LOS ANGELES — Matthew Perry hasn't fully sat down before he lays out the ground rules.
"Don't be mean," he says before settling into a mid-morning interview at a hotel bar (he drank Red Bull) in Beverly Hills. "Sometimes people are mean."
By "people," he's referring to the media. And there's only a touch of sarcasm that coats his tone. The 43-year-old actor, best known for his wily performance as Chandler Bing on NBC's long-running sitcom "Friends," has grown accustomed to scrutiny.
Sure, that includes his personal travails with addiction but also the blessing and curse of the extraordinary success of "Friends."
In "Go On," which formally premiered Tuesday on NBC, Perry makes a comedic return as Ryan King, a snarky sports radio host who is required to attend group therapy sessions to cope with his grief after losing his wife. It's the actor's third crack at a network series since "Friends" went off the air in 2004.
Going from the kind of show whose finale attracted more than 51 million viewers to two that didn't make it past one season certainly adds focus to the performance of his latest venture.
More than 16 million people stuck around for a sneak preview after London Olympics coverage to see the network's ad-free unveiling of "Go On."
But as it nestles into its Tuesday time slot, the real question is how many will come back?
"I don't need to be reminded that I was on 'Friends,' " Perry says in discussing the shadow the pop-culture phenom casts over his projects. "I remember some of it, anyway."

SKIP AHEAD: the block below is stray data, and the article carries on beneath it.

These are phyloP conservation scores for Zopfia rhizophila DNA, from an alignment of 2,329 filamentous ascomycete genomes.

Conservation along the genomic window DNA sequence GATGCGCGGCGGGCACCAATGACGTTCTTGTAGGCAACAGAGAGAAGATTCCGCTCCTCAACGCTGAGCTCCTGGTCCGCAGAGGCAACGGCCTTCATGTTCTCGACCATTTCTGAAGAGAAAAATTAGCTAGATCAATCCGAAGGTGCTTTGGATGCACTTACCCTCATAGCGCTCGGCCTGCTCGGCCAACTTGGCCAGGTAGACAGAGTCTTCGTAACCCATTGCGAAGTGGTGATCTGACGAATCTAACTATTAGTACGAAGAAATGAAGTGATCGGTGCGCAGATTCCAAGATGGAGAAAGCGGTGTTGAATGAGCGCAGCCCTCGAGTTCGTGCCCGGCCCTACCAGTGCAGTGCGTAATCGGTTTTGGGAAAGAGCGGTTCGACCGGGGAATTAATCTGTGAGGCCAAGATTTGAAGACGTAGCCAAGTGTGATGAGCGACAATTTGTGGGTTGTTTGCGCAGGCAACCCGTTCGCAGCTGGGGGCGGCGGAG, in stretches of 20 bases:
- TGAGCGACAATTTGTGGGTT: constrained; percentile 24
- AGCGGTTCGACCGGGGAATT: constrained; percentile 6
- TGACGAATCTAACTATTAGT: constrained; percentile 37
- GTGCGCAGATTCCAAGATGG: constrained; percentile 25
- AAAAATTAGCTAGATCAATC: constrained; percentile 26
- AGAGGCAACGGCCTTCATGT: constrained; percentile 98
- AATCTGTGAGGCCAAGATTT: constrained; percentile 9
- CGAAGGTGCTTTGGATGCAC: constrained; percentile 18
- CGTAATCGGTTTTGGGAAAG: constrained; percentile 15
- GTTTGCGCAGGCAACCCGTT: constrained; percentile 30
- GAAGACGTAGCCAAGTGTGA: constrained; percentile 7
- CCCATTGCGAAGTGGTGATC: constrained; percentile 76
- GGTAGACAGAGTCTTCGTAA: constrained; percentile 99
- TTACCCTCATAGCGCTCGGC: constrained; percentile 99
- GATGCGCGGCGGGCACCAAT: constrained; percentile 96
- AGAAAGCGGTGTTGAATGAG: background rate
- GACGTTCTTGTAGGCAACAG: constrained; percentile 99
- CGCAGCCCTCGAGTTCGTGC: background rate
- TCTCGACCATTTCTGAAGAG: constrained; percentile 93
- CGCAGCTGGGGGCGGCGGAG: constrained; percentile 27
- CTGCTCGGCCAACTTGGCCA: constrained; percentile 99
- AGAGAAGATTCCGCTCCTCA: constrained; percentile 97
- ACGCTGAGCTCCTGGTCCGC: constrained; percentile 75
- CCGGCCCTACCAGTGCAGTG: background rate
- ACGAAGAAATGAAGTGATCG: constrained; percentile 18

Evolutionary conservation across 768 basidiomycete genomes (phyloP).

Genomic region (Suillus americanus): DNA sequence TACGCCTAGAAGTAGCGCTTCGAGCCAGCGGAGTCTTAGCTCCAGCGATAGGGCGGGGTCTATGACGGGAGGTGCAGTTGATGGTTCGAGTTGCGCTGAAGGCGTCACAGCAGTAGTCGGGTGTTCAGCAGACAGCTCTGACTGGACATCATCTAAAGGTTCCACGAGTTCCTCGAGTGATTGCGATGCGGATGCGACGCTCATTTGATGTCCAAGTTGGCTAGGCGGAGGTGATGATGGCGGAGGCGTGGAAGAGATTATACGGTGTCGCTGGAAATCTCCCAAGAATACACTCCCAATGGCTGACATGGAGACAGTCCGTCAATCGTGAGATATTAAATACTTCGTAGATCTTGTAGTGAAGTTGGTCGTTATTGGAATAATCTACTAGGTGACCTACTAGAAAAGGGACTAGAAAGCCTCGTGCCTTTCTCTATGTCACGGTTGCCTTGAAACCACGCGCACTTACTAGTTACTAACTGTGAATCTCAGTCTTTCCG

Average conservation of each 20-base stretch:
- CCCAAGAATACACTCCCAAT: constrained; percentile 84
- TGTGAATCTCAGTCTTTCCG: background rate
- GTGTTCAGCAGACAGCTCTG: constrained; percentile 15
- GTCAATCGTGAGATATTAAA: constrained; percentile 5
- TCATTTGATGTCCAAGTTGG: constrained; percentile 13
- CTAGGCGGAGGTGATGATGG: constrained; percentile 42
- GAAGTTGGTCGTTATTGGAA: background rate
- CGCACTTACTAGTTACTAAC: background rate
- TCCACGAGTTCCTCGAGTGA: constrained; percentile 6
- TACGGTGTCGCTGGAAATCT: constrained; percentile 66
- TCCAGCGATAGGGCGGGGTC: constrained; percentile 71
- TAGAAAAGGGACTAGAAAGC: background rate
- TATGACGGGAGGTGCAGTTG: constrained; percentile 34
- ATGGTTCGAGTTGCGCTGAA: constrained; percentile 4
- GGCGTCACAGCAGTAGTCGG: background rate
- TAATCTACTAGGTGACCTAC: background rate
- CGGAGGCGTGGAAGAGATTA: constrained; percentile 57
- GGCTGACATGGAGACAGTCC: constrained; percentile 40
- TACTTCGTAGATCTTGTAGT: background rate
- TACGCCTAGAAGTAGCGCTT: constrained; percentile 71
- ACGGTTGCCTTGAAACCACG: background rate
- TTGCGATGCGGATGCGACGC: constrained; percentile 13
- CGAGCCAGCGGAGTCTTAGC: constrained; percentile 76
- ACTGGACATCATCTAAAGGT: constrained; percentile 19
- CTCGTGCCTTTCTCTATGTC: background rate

The actor pulls back at poking fun at himself for a moment: "No, it's fine that it follows me. I get it. But I can do other things, and I like the challenge of proving to people that my talent extends beyond putting emphasis on 'be'" — referring to Chandler's affinity for stressing the word.
No one knows this more than "Go On" creator Scott Silveri, who just so happens to be a former "Friends" writer and producer.
"I didn't even know if he was entertaining television again," Silveri, sitting next to Perry, says. "But two hours into writing the pilot, I just kept thinking, 'Matthew Perry, Matthew Perry, Matthew Perry!' No one could deliver this but Matthew Perry. There is a lot of heavy-lifting — it's not easy to find someone who can do comedy and drama at the same time, and do it well. Matthew is the actor that can."
Aaron Sorkin describes Perry's talents in a way his new character might understand: with a sports analogy: "If he was a baseball player, the scouts would say, 'He's a pure hitter,'" Sorkin said in an email. "He was born with a natural swing."
In the last stretch of his "Friends" tenure, Perry had a three-episode arc on Sorkin's White House drama, "The West Wing." In his first post-"Friends" regular role, he starred in Sorkin's behind-the-scenes drama "Studio 60 on the Sunset Strip" on NBC as Matt Albie, head writer of a fictional sketch-comedy TV show.
When it got canned by the network, Perry spent the next few years — which included playing a grown-up version of Zac Efron in "17 Again" and doing video game voice-over work — trying his hand at creating shows. "I thought I could give myself what I was looking for," he says.
In 2008, he created a comedy pilot for Showtime called "The End of Steve," in which he played a bitter, egomaniacal daytime talk show host. The network passed on the pilot, but Perry would give the multi-hyphenate life another try in 2011 with a little more luck.
He created, starred, wrote and served as executive producer of ABC's midseason replacement "Mr. Sunshine," which got a plum prime-time spot after the network's highest-rated comedy, "Modern Family." After a solid start, viewership began to decrease and ABC canceled the series.
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